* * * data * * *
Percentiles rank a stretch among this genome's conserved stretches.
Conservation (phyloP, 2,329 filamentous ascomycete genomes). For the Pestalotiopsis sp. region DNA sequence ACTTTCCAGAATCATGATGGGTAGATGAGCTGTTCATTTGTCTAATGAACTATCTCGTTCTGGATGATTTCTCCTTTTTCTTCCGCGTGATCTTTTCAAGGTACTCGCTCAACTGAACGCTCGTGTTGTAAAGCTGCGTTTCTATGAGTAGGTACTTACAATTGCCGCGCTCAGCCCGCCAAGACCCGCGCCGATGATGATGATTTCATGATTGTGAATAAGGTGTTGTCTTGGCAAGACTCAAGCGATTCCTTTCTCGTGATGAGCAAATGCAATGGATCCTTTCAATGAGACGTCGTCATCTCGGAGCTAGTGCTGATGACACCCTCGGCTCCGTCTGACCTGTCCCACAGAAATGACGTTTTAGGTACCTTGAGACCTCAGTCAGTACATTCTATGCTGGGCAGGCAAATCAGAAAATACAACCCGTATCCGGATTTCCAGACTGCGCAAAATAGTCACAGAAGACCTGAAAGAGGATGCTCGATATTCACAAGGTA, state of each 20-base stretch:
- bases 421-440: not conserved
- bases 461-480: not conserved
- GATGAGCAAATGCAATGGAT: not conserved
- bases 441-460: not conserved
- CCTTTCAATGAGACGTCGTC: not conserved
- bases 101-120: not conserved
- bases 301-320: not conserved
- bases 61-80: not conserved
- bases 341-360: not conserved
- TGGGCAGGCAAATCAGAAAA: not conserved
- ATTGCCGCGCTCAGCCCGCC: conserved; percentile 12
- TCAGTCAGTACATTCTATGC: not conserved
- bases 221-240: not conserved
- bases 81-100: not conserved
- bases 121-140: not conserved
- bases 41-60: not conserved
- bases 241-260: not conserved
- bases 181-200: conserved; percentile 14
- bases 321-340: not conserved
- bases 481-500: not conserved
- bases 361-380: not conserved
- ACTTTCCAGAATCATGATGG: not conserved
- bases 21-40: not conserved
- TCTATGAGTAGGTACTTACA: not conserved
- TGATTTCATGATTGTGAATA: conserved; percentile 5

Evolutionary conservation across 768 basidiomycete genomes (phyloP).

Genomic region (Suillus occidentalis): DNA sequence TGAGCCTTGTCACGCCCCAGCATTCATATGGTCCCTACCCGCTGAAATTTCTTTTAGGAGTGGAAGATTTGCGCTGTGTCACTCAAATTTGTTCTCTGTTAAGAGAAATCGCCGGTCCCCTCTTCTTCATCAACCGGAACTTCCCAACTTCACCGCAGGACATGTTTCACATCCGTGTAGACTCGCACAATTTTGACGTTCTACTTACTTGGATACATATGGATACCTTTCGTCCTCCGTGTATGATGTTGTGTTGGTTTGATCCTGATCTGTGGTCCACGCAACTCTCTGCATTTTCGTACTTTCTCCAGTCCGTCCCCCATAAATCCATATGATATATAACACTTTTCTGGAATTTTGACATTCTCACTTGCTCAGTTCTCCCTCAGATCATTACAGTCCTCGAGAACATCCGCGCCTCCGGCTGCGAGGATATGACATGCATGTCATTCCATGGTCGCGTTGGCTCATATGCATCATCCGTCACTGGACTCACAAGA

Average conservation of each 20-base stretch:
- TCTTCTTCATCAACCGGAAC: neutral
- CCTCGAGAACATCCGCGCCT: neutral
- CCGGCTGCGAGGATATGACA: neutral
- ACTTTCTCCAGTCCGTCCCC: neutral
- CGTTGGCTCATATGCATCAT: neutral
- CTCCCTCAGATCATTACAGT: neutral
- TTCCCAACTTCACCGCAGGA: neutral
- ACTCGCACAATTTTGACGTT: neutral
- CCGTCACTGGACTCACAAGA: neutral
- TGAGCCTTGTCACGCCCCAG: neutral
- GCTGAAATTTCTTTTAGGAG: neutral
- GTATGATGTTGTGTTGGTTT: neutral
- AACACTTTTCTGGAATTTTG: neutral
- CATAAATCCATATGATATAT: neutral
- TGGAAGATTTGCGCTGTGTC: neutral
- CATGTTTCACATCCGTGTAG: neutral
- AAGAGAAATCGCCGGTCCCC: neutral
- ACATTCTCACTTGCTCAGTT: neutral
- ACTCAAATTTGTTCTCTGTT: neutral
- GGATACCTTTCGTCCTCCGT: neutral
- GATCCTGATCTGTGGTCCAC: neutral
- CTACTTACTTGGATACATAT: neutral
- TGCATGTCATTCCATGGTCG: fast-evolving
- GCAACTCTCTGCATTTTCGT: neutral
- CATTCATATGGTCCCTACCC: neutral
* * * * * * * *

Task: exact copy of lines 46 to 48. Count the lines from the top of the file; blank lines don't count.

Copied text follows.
- CATGTTTCACATCCGTGTAG: neutral
- AAGAGAAATCGCCGGTCCCC: neutral
- ACATTCTCACTTGCTCAGTT: neutral